The video-streaming business has been good to WorldNow. The provider of Web-related services to TV stations just signed deals with the ABC station group, Media General, and Gray Broadcasting to add 50 stations to its roster, pushing the number it serves past the 100 mark and easily exceeding goals for 2004.
What's behind the boom?
The opportunity to easily reach viewers in the workplace—and to drive new advertising dollars.
Thanks to broadband penetration in offices, video streaming allows viewers to visit a Web site and tap into newscasts. They can check on breaking news, weather, traffic reports, or even a video summary of top news stories. The goal is to extend the station's brand. For instance, WABC.com can provide a localism that popular national sites, such as CNN.com, do not.
"A TV station right now is like a factory that only has one shift," says WorldNow President and CEO Gary Gannaway. The factory wants to add new shifts; meaning, the station intends to repackage content for Internet delivery.
Unfortunately, most TV stations aren't using their personnel to the station's advantage: Staffers could be creating new stories from news content, utilizing Internet technology, such as Web links and Web cams.
Ron Stitt, ABC station group vice president, Internet Operations, says station Web sites will offer video clips for stories that have already aired on TV.
"There is the ability to take a multimedia approach to content," he says.
Plus, it's good value. "We're very pleased with the quality of the video. It gives us the ability to get into the video advertising business," Stitt says. "We don't know what the potential is, but we'll find out."
WorldNow's streaming video is the cornerstone of the company's local-sales consulting services. During the past three years, the company has helped stations gain an additional $50 million in incremental local revenue, according to Executive Vice President, Ad Sales, Mark Zagorski.
Video services go beyond the 30-second spot, offering streaming of medical procedures, infomercials, and marketing pieces. "It's a new way for local advertisers to deliver their message," Gannaway says, "and gives local broadcasters a new way to create inventory."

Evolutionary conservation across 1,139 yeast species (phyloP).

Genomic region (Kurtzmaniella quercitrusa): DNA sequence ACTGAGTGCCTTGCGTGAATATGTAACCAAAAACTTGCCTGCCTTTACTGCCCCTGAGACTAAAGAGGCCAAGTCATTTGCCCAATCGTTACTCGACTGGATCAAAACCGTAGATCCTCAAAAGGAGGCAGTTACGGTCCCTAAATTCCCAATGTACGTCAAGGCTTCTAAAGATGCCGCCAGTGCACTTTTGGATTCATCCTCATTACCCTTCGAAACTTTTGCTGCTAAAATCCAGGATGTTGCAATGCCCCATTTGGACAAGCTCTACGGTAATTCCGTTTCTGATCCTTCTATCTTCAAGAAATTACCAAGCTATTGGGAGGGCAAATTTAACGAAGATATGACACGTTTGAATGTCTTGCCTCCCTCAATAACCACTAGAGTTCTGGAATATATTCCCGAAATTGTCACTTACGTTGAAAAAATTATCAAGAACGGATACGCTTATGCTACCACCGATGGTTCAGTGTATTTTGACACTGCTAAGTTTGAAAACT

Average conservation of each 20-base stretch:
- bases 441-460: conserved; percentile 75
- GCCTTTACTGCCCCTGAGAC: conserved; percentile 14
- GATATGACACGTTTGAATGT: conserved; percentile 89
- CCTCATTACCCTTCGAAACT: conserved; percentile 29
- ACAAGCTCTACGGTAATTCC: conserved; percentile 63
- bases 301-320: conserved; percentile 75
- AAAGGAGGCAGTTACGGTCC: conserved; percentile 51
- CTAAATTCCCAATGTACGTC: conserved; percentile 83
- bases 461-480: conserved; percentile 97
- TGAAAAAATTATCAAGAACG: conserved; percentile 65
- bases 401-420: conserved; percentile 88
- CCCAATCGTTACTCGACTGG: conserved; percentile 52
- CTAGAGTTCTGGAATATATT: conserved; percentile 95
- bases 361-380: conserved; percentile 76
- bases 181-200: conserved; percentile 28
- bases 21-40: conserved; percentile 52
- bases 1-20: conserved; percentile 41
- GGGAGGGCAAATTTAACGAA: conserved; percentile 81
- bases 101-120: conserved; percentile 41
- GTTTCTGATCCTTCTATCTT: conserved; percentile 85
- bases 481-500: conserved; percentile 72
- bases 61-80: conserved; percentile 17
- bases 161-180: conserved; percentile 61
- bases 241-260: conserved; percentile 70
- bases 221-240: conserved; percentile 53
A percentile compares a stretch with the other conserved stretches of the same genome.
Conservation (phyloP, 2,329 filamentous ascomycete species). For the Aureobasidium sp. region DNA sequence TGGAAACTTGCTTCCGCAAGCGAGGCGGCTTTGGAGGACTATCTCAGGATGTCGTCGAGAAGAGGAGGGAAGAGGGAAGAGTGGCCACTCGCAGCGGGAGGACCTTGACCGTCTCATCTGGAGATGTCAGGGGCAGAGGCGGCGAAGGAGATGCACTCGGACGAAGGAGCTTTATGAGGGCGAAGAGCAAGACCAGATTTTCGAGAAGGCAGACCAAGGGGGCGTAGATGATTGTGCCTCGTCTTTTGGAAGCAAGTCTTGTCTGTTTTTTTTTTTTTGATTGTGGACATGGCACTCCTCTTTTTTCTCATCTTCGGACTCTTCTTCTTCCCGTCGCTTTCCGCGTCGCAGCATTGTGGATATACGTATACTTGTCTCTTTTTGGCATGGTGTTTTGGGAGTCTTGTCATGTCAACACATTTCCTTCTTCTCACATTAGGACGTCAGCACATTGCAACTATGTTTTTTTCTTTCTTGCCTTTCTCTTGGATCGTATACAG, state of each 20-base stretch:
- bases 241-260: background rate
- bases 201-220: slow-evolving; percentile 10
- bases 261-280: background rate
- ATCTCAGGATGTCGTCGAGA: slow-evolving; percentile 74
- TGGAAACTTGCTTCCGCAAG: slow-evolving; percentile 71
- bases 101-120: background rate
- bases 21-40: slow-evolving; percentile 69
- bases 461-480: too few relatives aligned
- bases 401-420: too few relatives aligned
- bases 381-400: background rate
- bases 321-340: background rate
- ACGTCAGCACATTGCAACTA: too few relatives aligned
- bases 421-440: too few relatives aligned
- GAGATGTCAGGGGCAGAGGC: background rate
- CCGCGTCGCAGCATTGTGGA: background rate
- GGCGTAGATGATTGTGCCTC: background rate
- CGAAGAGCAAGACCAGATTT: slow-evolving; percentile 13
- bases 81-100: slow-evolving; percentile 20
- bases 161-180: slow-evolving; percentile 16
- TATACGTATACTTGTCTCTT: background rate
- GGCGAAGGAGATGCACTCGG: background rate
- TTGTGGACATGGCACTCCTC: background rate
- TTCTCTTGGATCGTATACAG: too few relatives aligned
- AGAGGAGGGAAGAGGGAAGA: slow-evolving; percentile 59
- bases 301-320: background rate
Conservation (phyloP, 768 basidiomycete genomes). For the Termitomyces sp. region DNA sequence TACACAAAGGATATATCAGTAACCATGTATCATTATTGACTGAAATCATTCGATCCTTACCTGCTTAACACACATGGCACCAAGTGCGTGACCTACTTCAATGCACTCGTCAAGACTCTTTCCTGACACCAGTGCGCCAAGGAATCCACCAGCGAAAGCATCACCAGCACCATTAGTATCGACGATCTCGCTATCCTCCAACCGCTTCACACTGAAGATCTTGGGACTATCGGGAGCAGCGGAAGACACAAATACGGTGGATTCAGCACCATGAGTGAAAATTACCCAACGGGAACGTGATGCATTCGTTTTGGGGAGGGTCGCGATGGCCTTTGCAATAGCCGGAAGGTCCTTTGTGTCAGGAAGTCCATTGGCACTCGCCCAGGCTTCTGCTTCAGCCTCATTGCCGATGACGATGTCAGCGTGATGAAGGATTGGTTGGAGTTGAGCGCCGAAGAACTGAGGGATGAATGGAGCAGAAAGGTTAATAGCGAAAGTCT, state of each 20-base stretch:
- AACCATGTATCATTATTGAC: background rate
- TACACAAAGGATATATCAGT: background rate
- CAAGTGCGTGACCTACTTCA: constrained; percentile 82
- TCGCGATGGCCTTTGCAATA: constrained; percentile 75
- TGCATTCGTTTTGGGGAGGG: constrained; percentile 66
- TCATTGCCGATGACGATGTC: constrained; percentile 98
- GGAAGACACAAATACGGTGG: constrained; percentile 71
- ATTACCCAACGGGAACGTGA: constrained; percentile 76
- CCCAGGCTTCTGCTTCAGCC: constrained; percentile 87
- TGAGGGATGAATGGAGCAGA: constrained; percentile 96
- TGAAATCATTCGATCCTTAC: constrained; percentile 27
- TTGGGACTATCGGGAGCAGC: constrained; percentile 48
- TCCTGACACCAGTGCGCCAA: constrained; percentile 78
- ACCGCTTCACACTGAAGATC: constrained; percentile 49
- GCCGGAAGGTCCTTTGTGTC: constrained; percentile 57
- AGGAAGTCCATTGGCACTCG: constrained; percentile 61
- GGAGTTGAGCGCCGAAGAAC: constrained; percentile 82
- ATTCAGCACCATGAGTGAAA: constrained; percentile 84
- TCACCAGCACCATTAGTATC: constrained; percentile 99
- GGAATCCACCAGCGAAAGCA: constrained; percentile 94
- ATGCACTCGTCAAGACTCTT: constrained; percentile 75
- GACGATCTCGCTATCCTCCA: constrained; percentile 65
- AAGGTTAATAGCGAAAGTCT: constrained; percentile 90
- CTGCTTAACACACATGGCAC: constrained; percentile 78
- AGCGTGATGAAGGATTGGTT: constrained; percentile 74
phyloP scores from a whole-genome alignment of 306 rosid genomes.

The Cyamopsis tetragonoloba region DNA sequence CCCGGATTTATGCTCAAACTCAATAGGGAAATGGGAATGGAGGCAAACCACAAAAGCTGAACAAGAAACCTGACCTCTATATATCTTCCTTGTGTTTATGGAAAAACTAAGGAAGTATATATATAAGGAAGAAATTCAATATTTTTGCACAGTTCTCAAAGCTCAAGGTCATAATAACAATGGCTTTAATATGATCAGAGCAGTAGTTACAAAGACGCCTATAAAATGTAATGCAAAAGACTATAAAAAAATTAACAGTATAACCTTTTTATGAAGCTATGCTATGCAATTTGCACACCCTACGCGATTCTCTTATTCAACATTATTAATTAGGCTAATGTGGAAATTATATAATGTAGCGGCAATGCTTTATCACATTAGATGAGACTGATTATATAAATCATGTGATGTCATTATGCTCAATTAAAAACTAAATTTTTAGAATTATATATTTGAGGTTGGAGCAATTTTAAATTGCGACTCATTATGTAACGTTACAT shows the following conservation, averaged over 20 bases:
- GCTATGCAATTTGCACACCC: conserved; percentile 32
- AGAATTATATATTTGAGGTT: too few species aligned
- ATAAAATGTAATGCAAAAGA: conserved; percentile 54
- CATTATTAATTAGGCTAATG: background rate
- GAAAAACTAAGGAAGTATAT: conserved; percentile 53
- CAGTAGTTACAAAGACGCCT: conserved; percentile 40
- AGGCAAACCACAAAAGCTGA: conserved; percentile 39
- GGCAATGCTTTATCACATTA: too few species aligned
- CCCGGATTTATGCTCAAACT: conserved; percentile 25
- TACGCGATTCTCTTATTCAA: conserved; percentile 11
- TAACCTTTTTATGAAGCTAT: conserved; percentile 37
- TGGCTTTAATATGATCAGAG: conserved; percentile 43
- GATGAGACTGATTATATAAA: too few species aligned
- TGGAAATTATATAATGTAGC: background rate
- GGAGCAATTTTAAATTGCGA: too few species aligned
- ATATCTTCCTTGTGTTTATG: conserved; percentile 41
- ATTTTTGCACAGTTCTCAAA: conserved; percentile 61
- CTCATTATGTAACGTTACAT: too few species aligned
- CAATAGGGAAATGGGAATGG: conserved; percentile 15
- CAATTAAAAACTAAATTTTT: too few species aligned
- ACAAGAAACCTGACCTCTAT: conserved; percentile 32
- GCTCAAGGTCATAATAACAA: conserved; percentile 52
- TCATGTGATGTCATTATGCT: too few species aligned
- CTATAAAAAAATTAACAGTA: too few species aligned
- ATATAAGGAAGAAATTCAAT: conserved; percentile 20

ABC has the system running at two stations: WABC New York and KTRK Houston. Both are making a conservative start, posting only stories that appear on their newscasts. But the system has far more potential, creating compelling and new forms of advertising environments. For instance, visitors can view a medical procedure, such as Lasik treatment, to draw additional hits and revenue.
Zagorski likens the current status to the human brain: For most people, only 3% of brain capacity is being utilized.
For now, once a station has signed on with WorldNow, it's easy to enter cyberspace.
A server is installed at each station to pull in content from a videotape machine or even the broadcast master-control console itself. The server encodes the incoming video, making it ready for distribution over the Internet.
At the same time, an index with descriptors and pointers is sent to WorldNow's database. The pointers are used by the company's Broadband Delivery Network partners, such as Akamai and Speedera, whose content delivery networks (CDN) enable quick access to the content. The partners have Internet servers worldwide and utilize their private networks to find the most efficient delivery system.
"Once it's sent to our Broadband Delivery Network, the delivery is load-balanced across the CDN's entire network," says Zagorski. "That gives the best performance because the video sits on a private backbone rather than being sent out over the open Internet."
Gannaway and Zagorski agree that, while streaming performance is important, the station's approach to it is critical. With station personnel in place, creating a compelling online experience doesn't require additional staffers; it only adds to existing personnel's duties.
"They're already creating a 90-second segment from possibly hours of video," Zagorski explains.
Zagorski says that the amount of business WorldNow does with the CDNs gives it pricing power. Costs are lower for the groups, and the streaming experience is improved. It's one reason the stations utilize WorldNow: They can't get a better rate on their own.
"From an operational perspective, it's realistic to have the staff cut a three-minute video for streaming right after the morning and noon newscasts," Gannaway says. Both can be delivered to viewers at work, helping create brand continuity for the station on-air and online.
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